The Great Barrier Reef is the largest reef system on the planet. It is millions of years old and home to thousands of species of marine animals. Due to its ‘outstanding universal value’ and ‘superlative natural beauty’, the UNESCO World Heritage Site list added the Great Barrier Reef in 1981.

But, the biggest living structure in the world is at risk. Global warming threatens its very existence. Water pollution is causing harmful starfish outbreaks. Rising ocean temperatures bleached large areas of the reef in 2016, 2017 and 2020, and this is likely to occur again. 

As a result, in June 2021, UNESCO issued a draft recommendation to the Australian government that the List of World Heritage In Danger should include the Great Barrier Reef. However, concerted lobbying from Canberra resulted in members of the World Heritage Committee voting to keep the reef off the list until at least 2022. How did this happen, and why?

Is the Great Barrier Reef under threat?

There is no doubt that the Great Barrier Reef is under existential threat. The bleaching events in 2016 and 2017 caused mass coral mortality. In 2020, the third mass bleaching in five years was the most widespread on record. Half of its corals are now dead compared to levels in 1995. Overall, two-thirds of the Great Barrier Reef have been damaged, mainly due to climate change.

Bleaching takes place when corals are under stress. They drive out the algae that give them their bright colouration. It is possible for coral reefs to recover if there is a return to normal conditions. However, this can take decades. Scientists estimate that global average temperatures will increase by over 2°C. No coral reefs can survive a temperature rise of this magnitude.

What is causing the damage?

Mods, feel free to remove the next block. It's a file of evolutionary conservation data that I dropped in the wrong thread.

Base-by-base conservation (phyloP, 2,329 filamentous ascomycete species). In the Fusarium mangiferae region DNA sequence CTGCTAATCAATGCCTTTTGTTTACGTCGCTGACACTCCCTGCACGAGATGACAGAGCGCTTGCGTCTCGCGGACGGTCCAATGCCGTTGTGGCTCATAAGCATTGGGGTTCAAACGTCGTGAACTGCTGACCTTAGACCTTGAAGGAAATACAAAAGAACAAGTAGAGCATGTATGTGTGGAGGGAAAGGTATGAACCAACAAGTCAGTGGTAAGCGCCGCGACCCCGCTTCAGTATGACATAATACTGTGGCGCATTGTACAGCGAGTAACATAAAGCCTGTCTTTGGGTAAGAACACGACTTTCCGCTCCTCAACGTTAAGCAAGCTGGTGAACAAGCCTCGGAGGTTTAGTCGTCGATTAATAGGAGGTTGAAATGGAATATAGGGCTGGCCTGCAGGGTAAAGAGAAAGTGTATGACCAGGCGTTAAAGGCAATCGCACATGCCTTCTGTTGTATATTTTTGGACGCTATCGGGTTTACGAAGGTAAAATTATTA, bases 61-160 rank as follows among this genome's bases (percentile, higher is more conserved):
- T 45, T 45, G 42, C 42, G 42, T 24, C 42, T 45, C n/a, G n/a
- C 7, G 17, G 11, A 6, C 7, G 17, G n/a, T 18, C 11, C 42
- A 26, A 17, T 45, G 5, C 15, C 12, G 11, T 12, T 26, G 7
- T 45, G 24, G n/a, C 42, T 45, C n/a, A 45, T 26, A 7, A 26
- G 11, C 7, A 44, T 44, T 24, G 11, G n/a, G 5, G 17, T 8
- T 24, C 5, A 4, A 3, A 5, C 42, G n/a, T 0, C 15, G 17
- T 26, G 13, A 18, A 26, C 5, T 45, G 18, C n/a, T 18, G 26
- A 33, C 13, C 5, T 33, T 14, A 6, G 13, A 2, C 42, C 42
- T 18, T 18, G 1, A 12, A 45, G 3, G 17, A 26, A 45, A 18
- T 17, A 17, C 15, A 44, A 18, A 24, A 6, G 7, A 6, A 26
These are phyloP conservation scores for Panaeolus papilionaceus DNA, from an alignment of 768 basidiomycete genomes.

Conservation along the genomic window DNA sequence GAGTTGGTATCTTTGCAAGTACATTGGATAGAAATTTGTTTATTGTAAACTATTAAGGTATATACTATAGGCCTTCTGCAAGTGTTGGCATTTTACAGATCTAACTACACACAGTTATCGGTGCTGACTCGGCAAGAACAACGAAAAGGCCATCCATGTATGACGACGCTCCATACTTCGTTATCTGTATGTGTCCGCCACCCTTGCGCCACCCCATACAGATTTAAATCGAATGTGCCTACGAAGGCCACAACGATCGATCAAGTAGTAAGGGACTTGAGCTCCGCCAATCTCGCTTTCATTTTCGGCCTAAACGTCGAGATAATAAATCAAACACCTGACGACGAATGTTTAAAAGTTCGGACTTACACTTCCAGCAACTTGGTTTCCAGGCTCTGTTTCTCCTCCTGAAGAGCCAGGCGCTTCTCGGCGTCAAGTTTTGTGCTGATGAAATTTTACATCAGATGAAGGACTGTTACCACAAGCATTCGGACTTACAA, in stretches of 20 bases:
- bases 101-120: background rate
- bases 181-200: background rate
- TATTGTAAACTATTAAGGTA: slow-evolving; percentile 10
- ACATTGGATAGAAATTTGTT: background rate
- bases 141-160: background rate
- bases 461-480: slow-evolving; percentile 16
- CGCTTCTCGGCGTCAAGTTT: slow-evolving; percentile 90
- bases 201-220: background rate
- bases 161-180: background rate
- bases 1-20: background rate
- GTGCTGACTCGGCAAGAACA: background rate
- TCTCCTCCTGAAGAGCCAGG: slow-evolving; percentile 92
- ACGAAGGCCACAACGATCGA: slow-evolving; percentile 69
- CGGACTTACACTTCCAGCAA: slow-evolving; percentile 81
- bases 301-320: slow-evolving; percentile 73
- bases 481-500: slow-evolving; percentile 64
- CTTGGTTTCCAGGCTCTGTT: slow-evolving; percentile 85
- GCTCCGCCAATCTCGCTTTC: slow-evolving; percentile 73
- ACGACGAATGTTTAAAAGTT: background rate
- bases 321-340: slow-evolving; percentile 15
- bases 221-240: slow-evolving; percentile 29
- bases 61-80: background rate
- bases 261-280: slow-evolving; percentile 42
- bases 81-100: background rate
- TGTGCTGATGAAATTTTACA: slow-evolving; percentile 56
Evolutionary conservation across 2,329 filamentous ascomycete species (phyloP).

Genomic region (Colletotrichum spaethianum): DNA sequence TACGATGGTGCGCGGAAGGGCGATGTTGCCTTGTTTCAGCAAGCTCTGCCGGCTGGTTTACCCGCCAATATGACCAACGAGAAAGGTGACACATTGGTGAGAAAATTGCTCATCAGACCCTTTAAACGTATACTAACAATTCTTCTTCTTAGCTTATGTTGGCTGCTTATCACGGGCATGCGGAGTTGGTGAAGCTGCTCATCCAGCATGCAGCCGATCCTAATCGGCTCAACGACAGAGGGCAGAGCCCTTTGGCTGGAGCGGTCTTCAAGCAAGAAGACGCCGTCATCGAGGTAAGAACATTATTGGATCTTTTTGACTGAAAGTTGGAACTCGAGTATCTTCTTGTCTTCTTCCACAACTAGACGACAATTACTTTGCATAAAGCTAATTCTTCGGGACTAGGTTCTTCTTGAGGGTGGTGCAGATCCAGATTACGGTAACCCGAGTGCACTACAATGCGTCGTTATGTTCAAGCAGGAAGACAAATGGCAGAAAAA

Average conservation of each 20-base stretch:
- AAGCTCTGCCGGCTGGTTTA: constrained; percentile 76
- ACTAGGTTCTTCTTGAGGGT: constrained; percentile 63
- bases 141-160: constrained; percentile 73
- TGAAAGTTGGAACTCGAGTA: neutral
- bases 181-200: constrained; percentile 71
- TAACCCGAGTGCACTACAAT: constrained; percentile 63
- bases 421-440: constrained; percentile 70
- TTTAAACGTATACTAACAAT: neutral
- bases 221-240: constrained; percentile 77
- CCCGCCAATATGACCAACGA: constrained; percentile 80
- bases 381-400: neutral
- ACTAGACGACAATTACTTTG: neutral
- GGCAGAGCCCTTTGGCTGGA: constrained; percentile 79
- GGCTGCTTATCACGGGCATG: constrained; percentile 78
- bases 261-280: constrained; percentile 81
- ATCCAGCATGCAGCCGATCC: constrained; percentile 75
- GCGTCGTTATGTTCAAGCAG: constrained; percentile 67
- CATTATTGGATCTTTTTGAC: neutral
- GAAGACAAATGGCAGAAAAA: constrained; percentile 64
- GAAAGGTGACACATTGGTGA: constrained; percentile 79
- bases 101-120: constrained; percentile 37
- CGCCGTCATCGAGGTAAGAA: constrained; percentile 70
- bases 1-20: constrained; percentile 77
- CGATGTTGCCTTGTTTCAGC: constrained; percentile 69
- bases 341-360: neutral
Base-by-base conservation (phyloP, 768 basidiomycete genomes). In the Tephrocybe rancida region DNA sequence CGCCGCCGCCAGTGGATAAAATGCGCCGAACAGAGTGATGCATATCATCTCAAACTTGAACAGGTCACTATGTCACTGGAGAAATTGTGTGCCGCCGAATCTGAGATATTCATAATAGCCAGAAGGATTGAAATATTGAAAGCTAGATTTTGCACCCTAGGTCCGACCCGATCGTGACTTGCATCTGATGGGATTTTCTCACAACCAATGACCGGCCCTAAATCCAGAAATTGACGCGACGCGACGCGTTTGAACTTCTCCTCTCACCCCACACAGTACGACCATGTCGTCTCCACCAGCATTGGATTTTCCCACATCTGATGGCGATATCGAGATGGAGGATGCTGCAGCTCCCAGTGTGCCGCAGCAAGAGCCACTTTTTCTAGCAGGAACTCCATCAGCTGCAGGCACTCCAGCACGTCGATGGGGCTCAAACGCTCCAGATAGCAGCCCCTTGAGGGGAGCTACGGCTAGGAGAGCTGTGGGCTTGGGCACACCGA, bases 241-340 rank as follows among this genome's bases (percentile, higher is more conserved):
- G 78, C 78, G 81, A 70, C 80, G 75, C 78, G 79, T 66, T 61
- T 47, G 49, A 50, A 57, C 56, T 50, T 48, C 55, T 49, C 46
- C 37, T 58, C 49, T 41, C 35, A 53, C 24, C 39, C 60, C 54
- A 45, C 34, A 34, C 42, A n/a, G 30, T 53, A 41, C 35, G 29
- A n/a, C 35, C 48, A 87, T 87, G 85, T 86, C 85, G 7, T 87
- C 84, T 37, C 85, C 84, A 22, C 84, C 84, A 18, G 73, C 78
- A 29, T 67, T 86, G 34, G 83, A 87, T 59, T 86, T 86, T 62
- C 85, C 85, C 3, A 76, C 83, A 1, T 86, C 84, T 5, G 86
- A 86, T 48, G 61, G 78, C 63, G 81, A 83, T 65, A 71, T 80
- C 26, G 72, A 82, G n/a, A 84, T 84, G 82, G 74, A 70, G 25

Warmer ocean temperatures drive these bleaching events, a direct result of climate change. The Great Barrier Reef’s 2016 bleaching was at least 175 times more likely to occur because of accelerating climate change. Likewise, rising temperatures are behind a 54 per cent increase in the number of annual marine heatwave days.

To protect the Great Barrier Reef, a global effort to limit rising temperatures to 1.5°C is imperative. This means transitioning from fossil fuels to renewable sources of energy. It also necessitates protecting our natural carbon sinks, such as forests and the ocean. The reefs can be restored, but only if they have a respite from severe consecutive bleaching events. This means Australia and every other developed country must cut its greenhouse gas emissions immediately.

UNESCO and the Great Barrier Reef

The UN first threatened to downgrade the Reef’s World Heritage listing in 2015. In response, Australia crafted a ‘Reef 2050’ plan. They poured billions of dollars into protecting the 2,300-kilometre-long site. It is not the first time that a World Heritage has lost status. But, it was the first time a site has been recommended for the ‘in danger’ list principally because of the effects of climate change. Australia’s actions delayed further UNESCO status review until this year.

Australia and the Great Barrier Reef